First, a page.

Written by the Editorial board of The Guardian Newspaper

The hope raised in London the other day when world leaders pledged to make corruption a top priority and take necessary actions to prevent the scourge from festering in governments, institutions, businesses and communities all over the world, should not be allowed to be a tale told by those leaders full of sound and fury, signifying nothing, after all.

The renewed pledge to be serious about corruption emanated from the London Summit where a communiqué was signed on a common approach to tackling the cankerworm and appropriate international organisations were endorsed. While the leaders identified corruption as the root of “so many of the world’s problems,” they vowed to expose the menace across board. They reportedly committed themselves thus: “We see tackling corruption as a top priority, at home and abroad. We will take action to prevent corruption and to ensure it does not fester in our government institutions, businesses and communities. We will seek to uncover corruption wherever it exists, and to pursue and punish those who perpetrate, facilitate or are complicit in it…We commit to make it easier for people to report suspected acts of corruption, and to support communities that have suffered from it.”

One of the most significant aspects of the commitment to the action plan is their assurance that they will fully implement the Financial Action Task Force (FATF) Recommendations on Transparency and Beneficial Ownership of Legal Persons and Arrangements. Not only that, the leaders assured that they would take concrete steps to “eliminate loopholes that allow corruption to thrive through the misuse of these entities, and work in accordance with national laws, to ensure a level playing field between foreign and domestic companies in respect of requirements to provide beneficial ownership information.”

This remarkable commitment came to light as President Muhammadu Buhari, also a participant at the conference, called for restriction of movement of corrupt persons. He had noted in clear terms that he was in favour of a diplomatic initiative of restricting corrupt persons from travelling, investing and doing business abroad. Besides, the Nigerian leader had also disclosed a policy support strategy known as Open Contracting Data Standard (OCDS), to combat corruption.

As Nigerians welcome this new policy instrument for fighting corruption, the President should be reminded of the need to also implement provisions of the Public Procurement Act (2007). According to the law, there shall be a National Procurement Council to be headed by the Finance Minister. The council comprises many professional bodies from outside the public sector including Architects Council, Quantity Surveyors’ Council, Nigeria Union of Journalists, etc. The council, which also includes the Attorney-General of the Federation as a member, effectively restricts participation of the Federal Executive Council (FEC) in procurement.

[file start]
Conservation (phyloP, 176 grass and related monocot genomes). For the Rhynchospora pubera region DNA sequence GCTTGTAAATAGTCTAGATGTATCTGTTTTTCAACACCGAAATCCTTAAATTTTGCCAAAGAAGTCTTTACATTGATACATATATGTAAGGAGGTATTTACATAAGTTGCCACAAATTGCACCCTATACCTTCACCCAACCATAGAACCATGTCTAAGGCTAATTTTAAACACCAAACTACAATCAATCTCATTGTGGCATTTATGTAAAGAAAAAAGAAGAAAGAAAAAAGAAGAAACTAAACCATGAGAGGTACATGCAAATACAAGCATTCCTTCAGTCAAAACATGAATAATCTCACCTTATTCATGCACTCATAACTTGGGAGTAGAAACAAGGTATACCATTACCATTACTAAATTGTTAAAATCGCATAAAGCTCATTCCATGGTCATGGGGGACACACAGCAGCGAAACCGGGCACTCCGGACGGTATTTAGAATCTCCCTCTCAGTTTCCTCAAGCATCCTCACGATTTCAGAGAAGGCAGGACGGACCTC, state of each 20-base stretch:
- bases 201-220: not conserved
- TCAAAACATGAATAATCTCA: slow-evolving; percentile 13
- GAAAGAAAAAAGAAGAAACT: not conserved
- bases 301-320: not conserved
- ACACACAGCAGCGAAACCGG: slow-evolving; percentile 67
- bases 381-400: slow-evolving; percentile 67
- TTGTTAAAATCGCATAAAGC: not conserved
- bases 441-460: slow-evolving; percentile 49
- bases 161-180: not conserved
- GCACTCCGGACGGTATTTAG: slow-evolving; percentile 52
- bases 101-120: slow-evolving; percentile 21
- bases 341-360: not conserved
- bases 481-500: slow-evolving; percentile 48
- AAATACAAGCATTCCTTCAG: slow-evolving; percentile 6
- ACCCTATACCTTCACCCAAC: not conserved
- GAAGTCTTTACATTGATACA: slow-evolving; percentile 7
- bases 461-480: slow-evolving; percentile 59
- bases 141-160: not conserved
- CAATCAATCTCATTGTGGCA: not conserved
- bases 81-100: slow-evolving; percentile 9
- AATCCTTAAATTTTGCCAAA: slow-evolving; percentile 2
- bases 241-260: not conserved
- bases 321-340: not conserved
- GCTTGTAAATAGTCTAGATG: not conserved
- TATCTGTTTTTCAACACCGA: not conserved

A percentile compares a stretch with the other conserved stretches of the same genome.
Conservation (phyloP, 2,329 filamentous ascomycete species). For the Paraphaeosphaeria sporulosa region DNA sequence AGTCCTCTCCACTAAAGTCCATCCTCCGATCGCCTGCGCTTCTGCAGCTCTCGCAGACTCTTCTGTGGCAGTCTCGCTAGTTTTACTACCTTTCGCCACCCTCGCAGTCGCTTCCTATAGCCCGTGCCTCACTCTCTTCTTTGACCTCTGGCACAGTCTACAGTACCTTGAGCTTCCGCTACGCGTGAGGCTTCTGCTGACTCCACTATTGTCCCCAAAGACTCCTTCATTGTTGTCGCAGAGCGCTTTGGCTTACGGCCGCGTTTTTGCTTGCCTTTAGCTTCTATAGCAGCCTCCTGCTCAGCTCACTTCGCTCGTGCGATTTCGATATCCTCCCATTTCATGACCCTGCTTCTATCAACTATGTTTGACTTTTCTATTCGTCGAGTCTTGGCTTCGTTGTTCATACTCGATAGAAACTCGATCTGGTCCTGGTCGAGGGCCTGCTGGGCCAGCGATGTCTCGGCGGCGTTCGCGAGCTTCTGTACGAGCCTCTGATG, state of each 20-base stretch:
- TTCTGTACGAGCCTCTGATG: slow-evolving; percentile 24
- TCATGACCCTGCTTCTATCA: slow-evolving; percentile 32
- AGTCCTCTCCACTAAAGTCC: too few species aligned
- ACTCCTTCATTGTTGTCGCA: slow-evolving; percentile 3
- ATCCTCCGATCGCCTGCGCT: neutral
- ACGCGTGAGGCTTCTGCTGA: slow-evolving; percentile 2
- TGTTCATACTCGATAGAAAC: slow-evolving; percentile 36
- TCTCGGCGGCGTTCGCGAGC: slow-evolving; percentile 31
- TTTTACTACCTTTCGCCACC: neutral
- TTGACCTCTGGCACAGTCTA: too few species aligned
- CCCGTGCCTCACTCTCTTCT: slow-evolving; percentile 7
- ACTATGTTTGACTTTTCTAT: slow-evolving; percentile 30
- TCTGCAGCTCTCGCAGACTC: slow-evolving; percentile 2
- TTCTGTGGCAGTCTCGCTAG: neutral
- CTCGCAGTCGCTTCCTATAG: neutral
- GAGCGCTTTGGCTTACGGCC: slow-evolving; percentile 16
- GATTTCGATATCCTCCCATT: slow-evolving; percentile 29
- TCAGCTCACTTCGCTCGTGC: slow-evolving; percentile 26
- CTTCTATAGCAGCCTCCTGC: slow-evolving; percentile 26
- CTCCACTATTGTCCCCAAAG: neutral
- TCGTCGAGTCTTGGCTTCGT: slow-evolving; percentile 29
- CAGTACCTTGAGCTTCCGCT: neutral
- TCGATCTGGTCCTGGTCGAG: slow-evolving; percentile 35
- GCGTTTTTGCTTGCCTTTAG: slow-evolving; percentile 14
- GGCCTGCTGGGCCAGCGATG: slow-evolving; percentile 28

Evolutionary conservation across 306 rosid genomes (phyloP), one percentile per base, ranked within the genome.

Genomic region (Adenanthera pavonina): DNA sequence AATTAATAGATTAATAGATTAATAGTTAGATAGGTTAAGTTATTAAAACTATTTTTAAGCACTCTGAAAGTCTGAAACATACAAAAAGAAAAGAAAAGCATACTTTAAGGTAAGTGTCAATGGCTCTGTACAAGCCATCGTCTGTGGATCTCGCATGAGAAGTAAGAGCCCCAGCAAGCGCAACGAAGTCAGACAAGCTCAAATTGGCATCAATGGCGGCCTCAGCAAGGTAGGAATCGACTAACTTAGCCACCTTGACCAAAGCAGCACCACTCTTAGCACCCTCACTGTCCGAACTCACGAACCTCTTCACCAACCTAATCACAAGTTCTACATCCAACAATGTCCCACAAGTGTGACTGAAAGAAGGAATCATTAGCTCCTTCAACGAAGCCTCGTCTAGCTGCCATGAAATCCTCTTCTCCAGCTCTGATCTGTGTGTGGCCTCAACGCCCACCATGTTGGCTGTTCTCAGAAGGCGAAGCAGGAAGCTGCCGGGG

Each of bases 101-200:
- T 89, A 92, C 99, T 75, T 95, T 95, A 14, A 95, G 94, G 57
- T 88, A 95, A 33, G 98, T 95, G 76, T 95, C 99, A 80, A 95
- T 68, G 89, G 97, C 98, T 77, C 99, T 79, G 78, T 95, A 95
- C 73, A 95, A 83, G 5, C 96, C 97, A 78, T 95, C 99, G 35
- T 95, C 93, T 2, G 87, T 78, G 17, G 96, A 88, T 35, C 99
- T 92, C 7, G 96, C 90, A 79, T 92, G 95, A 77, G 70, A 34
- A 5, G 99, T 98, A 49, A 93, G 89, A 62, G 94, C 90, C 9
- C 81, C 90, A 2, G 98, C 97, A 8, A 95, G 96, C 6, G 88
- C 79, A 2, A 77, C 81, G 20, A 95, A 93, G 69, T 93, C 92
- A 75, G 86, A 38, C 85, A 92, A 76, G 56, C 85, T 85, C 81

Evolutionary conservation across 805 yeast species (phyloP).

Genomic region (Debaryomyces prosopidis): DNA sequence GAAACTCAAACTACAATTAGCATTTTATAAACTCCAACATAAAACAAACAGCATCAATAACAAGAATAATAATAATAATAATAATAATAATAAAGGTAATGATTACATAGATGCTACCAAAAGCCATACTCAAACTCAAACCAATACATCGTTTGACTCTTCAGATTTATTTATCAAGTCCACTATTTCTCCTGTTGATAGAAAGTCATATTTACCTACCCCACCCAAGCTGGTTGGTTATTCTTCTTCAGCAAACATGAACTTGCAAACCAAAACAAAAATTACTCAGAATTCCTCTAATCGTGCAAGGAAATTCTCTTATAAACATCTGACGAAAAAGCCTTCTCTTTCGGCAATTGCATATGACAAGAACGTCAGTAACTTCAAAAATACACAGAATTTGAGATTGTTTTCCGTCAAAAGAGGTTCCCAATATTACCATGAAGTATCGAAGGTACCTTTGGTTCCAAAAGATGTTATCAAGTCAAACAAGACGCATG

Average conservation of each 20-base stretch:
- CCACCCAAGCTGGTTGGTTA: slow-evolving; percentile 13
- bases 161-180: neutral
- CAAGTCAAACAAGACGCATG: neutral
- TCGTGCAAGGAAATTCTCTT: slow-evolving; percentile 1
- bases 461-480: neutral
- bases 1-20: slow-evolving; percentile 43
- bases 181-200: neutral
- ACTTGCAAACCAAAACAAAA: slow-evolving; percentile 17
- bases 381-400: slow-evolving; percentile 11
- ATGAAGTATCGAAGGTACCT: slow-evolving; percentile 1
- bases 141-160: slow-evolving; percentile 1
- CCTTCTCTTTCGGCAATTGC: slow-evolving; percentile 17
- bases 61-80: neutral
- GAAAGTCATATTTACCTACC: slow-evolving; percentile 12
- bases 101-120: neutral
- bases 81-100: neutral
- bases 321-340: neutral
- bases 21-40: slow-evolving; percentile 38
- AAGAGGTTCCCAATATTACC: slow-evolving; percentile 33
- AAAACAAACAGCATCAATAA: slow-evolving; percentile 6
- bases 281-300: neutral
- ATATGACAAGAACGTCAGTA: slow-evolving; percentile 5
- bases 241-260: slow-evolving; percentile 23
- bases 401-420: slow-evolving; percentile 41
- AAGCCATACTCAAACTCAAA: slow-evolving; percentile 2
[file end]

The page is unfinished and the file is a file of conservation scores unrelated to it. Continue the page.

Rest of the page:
This, no doubt, will enhance the Open Contracting Data Standard now being enunciated. In fact, the focal point of the OCDS should be the National Procurement Council. Unfortunately, contrary to the 2007 Procurement Act, the Director-General of the Procurement Bureau who shall serve as Secretary to the National Procurement Council has since 2007 run the Bureau without a council and the federal cabinet has continued to handle contract awards in defiance of the law that has not been amended. This executive lawlessness should be redressed as another one of those steps towards fighting corruption.

Meanwhile, the world leaders who have committed themselves to the fight against corruption should remember the Buhari’s charge that the international community had kept quiet about corruption for too long and had allowed the scourge to thrive to the detriment of nations like Nigeria. Not only that, there should be a global support for the call by Buhari for the creation of an anti-corruption infrastructure and a strategic action plan to facilitate the speedy recovery and repatriation of stolen funds hidden in secret bank accounts abroad.

However, leaders of Western countries who are too adept at preaching about corruption have been perpetual promise makers and breakers. For instance, hope raised at the 2005 Gleneagles, Scotland Summit at which Western countries made pledges of aid to the developing countries have remained a mirage. It was a “Make Poverty History Summit” after the annual monitoring report on aid found that financial assistance had fallen well short of the levels envisaged.

It is, therefore, important to put it on record that the promises made at the London Summit on Corruption in 2016 are too vital to the survival of nations and must not go the way of promises like that of Gleneagles 2005.

(adsbygoogle = window.adsbygoogle || []).push({});

Leave a Reply

Your email address will not be published. Required fields are marked *